Here’s a possibility: Imagine a vastly simpler tax code. “What’s your income? Scan your tax/employment card that isn’t as stupid as a Social Security Number.” $X “Thank you, give us f(X). Insert cash or card into the machine.” You could file taxes every month (or more or less frequently if you prefer). In that world, we could just give a refundable tax credit to anyone who had a low enough income.

Mind you, I’m assuming away the issue of designing the right marginal tax rates and setting the level of the tax credit. But such a system could be simultaneously broad (it kicks in for anyone as soon as you need it) and narrow (you only get it if you’re poor… and you end up paying it back if you get rich). I think a simpler tax system would be necessary to make a minimal UBI workable

On why complexity from simple rules is counterintuitive

“… normally we start from whatever behavior we want to get, then try to design a system that will produce it. Yet to do this reliable, we have to restrict ourselves to systems whose behavior we can readily understand and predict–for unless we can foresee how a system will behave, we cannot be sure that the system will do what we want.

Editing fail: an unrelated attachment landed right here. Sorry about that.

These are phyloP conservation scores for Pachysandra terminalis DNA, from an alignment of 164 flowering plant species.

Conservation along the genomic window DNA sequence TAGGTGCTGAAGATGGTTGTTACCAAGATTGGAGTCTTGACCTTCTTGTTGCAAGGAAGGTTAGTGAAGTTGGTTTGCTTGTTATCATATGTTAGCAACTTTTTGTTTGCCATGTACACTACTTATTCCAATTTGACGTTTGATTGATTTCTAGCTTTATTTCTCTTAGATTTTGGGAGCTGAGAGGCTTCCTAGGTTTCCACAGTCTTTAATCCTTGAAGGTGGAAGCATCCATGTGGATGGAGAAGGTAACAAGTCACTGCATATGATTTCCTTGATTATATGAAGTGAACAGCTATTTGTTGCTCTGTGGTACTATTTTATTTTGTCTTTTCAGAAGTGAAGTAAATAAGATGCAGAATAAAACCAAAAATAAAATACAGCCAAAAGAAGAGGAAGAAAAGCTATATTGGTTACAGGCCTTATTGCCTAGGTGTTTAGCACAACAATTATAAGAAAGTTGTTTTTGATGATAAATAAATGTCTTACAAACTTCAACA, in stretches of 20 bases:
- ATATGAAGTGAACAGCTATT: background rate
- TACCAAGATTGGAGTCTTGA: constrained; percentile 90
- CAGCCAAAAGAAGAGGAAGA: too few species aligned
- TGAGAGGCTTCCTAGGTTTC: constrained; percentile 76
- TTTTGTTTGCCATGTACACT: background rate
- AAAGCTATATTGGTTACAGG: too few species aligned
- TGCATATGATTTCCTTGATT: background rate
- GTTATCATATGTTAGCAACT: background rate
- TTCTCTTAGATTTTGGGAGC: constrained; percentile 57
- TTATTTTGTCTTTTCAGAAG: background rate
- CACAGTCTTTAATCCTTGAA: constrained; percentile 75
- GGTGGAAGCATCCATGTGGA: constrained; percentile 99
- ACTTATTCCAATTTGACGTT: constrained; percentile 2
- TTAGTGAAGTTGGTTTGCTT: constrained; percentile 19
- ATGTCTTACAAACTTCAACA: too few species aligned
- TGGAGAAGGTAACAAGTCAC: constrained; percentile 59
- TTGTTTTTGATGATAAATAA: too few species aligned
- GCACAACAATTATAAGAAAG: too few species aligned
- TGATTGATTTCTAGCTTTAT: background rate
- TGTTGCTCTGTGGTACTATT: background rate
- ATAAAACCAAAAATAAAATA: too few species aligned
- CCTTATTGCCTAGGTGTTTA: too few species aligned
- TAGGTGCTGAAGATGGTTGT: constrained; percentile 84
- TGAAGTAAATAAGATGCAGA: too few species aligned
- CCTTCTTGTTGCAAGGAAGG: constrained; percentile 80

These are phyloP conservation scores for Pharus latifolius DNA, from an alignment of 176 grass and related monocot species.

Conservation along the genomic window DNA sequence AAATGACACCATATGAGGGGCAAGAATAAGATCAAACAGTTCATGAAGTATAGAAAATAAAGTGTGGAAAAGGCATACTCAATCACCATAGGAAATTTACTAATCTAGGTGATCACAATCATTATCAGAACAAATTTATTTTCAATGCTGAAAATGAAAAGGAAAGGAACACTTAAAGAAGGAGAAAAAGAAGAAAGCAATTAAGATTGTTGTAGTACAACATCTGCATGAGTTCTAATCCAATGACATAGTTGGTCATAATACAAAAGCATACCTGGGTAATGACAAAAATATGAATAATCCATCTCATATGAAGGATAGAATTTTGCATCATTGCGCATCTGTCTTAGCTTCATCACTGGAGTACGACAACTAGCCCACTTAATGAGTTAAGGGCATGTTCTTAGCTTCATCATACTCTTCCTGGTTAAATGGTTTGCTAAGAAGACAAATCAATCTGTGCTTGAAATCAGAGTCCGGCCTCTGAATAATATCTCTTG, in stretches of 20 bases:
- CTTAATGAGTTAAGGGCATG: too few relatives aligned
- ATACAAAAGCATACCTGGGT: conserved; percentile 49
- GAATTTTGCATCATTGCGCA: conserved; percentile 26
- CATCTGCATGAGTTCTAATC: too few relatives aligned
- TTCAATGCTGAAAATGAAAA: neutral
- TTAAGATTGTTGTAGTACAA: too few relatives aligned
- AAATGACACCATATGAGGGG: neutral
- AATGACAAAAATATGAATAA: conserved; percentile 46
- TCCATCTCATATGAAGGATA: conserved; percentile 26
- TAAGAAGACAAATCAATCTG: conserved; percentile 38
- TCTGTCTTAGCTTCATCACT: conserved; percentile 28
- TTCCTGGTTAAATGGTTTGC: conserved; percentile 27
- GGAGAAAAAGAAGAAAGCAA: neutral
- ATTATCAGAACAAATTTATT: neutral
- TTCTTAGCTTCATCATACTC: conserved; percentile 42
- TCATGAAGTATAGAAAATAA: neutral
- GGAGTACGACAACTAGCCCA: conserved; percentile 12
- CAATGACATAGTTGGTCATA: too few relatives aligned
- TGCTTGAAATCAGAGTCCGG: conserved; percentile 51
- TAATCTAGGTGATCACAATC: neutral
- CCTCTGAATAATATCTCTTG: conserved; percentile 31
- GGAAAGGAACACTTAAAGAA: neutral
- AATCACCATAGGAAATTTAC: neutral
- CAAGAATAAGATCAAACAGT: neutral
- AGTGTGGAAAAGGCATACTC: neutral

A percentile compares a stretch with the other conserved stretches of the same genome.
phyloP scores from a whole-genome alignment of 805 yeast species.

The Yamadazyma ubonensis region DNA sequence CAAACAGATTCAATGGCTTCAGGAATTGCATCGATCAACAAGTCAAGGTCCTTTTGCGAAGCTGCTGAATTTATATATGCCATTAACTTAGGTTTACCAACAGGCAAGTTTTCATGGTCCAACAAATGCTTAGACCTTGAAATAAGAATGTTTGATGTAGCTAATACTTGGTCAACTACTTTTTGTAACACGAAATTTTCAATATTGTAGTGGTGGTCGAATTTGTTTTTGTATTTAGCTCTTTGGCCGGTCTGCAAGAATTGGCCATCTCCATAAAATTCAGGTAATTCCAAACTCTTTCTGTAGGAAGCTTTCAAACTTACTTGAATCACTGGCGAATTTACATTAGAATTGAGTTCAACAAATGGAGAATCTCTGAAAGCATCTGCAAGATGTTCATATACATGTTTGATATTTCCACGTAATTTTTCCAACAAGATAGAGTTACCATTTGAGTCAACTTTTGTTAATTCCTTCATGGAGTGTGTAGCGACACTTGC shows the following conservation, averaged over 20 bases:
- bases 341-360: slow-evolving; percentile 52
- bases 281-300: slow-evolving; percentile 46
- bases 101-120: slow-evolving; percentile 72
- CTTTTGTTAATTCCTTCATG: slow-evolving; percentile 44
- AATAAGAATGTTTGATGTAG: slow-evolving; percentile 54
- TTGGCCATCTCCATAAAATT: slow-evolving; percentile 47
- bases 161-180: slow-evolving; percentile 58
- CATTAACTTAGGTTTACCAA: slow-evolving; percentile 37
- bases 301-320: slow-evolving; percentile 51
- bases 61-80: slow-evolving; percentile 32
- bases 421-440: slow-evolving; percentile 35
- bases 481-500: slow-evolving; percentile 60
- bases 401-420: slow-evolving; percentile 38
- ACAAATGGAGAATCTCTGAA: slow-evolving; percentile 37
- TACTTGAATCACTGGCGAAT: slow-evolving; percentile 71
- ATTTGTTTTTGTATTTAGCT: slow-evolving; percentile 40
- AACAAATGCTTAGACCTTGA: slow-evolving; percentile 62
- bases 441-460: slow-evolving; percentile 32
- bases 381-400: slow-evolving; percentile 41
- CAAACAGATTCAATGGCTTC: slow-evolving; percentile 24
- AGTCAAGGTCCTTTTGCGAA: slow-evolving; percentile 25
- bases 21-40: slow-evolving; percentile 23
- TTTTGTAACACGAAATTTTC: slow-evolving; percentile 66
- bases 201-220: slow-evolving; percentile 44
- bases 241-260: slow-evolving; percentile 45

“But unlike engineering, nature operates under no such constraint. So there is nothing to stop systmes like those at the end of the previous section from showing up. And in fact one of the important conclusions of this book is that such systems are actually very common in nature.

“But because the only situations in which we are routinely aware both of the underlying rules and overall behavior are ones in which we are building things or doing engineering, we never normally get any intuition about systems like the ones at the end of the previous section.”